Last year was an exciting one for altmetrics. But it’s history. We were recently asked: what’s 2014 going to look like? So, without further ado, here are our top 5 trends to watch:
Openness: This is just part of a larger trend toward open science–something altmetrics is increasingly (and aptly) identified with. In 2013, it became more clear than ever before that we’re winning the fight for universal OA. Since metrics are qualitatively more valuable when we verify, share, remix, and build on them, we see continued progress toward making both traditional and novel metrics more open. But closedness still offers quick monetization, and so we’ll see continued tension here.
Acquisitions by the old guard: Last year saw the big players start to move in the altmetrics space, with EBSCO getting Plum Analytics, and Elsevier grabbing Mendeley. In 2014 we’ll likely see more high-profile altmetrics acquisitions, as established megacorps attempt to hedge their bets against industry-destabilizing change. We’re not against this, per se; it’s a sign that altmetrics are quickly coming of age. But we also think it underscores the importance of having a nonprofit, scientist-run altmetrics provider, too.
More complex modelling: Lots of money got invested in altmetrics in 2013. This year it’ll get spent, largely on improving the descriptive power of altmetrics tools. We’ll see more network-awareness (who tweeted or cited your paper? how authoritative are they?), more context mining (is your work cited from methods or discussion sections?), more visualization (show me a picture of all my impacts this month), more digestion (are there three or four dimensions that can represent my “scientific personality?”), more composite indices (maybe high Mendeley plus low Facebook is likely to be cited later, but high on both not so much). The low-hanging altmetrics fruit–thing like simply counting tweets–are increasingly plucked. In 2014 we’ll see the beginning of what comes next.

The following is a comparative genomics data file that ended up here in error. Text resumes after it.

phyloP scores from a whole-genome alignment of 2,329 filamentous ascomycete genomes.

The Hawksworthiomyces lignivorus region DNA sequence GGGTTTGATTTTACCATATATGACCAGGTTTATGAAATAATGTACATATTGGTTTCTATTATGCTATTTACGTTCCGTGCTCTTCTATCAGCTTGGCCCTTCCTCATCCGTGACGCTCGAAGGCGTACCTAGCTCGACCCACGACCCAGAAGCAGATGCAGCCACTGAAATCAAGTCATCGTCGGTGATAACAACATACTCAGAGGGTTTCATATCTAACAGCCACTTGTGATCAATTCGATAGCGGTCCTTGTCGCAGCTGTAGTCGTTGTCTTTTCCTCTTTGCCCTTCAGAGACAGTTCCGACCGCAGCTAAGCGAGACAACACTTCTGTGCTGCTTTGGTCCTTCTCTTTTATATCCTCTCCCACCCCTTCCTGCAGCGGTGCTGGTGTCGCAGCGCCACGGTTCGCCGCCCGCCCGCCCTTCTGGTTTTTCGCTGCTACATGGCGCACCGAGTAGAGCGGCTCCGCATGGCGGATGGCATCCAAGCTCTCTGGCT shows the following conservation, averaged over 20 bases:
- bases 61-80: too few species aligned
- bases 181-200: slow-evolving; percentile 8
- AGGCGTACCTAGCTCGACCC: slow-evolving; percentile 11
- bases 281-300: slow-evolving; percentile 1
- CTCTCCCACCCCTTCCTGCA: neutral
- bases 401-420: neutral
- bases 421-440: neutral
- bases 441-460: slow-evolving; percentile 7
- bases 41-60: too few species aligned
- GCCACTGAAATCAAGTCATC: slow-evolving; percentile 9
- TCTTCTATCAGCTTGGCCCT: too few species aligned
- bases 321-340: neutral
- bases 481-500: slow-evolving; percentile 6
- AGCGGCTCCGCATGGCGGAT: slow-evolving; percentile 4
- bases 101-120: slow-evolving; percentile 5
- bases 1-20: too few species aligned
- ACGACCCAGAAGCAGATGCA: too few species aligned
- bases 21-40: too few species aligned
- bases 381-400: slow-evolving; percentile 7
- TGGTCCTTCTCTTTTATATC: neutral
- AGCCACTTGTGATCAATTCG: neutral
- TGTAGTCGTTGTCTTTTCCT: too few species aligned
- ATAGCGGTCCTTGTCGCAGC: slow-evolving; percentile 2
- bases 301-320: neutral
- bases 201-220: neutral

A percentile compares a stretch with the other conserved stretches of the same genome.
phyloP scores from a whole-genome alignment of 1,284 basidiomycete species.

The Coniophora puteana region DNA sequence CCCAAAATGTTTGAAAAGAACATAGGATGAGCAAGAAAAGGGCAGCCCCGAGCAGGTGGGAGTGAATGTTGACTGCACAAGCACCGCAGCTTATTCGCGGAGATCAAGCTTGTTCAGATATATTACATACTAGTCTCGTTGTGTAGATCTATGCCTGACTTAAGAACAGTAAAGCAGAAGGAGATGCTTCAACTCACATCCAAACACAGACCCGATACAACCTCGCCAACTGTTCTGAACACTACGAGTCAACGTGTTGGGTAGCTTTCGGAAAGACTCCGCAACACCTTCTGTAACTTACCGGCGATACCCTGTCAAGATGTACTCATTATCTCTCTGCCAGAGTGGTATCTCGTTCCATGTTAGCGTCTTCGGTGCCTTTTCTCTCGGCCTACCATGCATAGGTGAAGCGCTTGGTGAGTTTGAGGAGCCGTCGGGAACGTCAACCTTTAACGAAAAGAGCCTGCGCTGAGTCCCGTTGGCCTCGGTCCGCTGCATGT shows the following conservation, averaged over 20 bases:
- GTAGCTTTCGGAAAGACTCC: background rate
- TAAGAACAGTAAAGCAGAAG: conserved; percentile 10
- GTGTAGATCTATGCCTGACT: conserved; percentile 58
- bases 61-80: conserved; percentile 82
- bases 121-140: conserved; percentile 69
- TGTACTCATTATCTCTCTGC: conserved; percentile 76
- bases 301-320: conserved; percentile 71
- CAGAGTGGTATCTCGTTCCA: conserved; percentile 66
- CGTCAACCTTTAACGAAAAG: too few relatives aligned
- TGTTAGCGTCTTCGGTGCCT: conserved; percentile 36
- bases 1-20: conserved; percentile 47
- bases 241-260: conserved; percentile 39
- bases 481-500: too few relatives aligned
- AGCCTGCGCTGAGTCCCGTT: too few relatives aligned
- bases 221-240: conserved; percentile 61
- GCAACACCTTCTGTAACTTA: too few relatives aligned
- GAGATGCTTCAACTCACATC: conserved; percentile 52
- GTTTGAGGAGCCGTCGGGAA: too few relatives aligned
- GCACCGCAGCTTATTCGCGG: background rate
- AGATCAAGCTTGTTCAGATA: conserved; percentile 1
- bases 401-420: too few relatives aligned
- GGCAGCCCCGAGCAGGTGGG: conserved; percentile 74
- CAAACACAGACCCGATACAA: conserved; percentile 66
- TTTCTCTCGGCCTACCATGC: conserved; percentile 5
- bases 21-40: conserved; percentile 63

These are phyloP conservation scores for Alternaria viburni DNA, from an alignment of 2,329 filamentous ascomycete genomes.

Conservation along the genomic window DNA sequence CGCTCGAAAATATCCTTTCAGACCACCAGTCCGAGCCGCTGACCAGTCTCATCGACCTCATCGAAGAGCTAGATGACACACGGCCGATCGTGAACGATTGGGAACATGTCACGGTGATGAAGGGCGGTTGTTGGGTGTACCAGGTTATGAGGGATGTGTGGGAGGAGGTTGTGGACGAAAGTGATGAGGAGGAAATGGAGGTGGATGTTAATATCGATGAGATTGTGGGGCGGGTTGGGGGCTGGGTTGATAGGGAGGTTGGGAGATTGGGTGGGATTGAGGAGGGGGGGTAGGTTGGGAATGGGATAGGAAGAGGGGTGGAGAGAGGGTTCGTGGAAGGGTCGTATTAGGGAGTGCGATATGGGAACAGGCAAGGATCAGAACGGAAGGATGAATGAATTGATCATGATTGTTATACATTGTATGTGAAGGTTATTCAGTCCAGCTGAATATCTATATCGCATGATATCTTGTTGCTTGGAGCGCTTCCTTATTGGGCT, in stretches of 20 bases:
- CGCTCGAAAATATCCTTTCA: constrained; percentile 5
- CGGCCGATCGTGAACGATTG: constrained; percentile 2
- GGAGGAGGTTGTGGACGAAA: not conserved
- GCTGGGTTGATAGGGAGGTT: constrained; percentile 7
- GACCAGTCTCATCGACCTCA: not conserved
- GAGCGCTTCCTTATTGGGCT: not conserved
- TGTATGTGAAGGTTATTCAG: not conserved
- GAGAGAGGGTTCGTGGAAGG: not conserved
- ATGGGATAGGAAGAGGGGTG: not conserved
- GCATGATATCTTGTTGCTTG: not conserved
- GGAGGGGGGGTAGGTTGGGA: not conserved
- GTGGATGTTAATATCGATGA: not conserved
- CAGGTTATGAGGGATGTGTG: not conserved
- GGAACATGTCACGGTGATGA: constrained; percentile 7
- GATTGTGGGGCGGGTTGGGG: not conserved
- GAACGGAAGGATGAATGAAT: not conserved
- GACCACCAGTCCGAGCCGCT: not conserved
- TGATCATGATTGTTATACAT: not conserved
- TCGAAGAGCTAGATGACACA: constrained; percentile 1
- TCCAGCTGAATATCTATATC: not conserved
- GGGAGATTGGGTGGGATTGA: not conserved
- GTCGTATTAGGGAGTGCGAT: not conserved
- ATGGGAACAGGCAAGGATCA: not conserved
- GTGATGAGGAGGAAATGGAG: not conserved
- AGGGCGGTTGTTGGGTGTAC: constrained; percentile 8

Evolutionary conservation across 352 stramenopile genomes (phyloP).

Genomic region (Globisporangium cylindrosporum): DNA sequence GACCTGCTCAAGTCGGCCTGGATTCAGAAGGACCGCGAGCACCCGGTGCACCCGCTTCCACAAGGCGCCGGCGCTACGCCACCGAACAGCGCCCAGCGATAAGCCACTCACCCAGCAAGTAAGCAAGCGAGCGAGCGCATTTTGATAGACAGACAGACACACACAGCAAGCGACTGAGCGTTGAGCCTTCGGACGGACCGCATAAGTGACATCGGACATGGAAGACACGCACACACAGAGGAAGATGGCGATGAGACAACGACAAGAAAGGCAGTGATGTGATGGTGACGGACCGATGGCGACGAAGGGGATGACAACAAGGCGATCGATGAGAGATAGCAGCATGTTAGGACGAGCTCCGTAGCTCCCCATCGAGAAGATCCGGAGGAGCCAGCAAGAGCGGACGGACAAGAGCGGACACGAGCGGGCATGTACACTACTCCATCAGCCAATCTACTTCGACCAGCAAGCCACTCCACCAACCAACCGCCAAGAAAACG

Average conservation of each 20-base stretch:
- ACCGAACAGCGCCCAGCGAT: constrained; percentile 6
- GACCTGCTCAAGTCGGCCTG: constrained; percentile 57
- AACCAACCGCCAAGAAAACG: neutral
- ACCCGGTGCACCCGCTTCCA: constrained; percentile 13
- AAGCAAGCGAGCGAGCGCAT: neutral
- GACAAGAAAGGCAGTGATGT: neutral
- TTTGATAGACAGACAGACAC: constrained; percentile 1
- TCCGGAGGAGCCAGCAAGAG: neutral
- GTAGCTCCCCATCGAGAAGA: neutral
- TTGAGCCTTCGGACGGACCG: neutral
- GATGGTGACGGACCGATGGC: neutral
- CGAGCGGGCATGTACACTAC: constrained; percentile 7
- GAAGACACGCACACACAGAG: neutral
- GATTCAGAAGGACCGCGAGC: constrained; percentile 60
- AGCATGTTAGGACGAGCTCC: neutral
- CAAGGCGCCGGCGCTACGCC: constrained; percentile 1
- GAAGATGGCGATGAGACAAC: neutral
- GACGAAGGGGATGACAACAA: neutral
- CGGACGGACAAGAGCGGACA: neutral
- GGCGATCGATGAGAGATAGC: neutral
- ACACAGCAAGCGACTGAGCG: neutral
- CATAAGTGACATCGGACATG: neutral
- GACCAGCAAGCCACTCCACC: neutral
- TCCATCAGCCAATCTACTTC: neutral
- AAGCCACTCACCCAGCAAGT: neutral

Growing interest from administrators and funders: We gave multiple invited talks at the NSF, NIH, and White House this year to folks highly placed in the research funding ecosystem. These leaders are keenly aware of the shortcomings of traditional impact assessment, and eager to supplement it with new data. Administrators too want to tell more meaningful, textured stories about faculty impact. So in 2014, we’ll see several grant, hiring, and T&P guidelines suggest applicants include altmetrics when relevant.
Empowered scientists: But this interest from the scholarly communications superstructure is tricky. Historically, metrics of scholarly impact have often been wielded as technologies of control: reductionist, Taylorist management tools. There’s been concern that more metrics will only tighten this control. That’s not misplaced. But nor is it the only story: we believe 2014 will also see the emergence of the opposite trend. As scientists use tools like Impactstory to gather, analyze, and share their own stories, comprehensive metrics become a way for them to articulate more textured, honest narratives of impact in decisive, authoritative terms. Altmetrics will give scientists growing opportunities to show they’re more than their h-indices.
And there you have it, our top five altmetrics trends for 2014. Are we missing any? Let us know in the comments!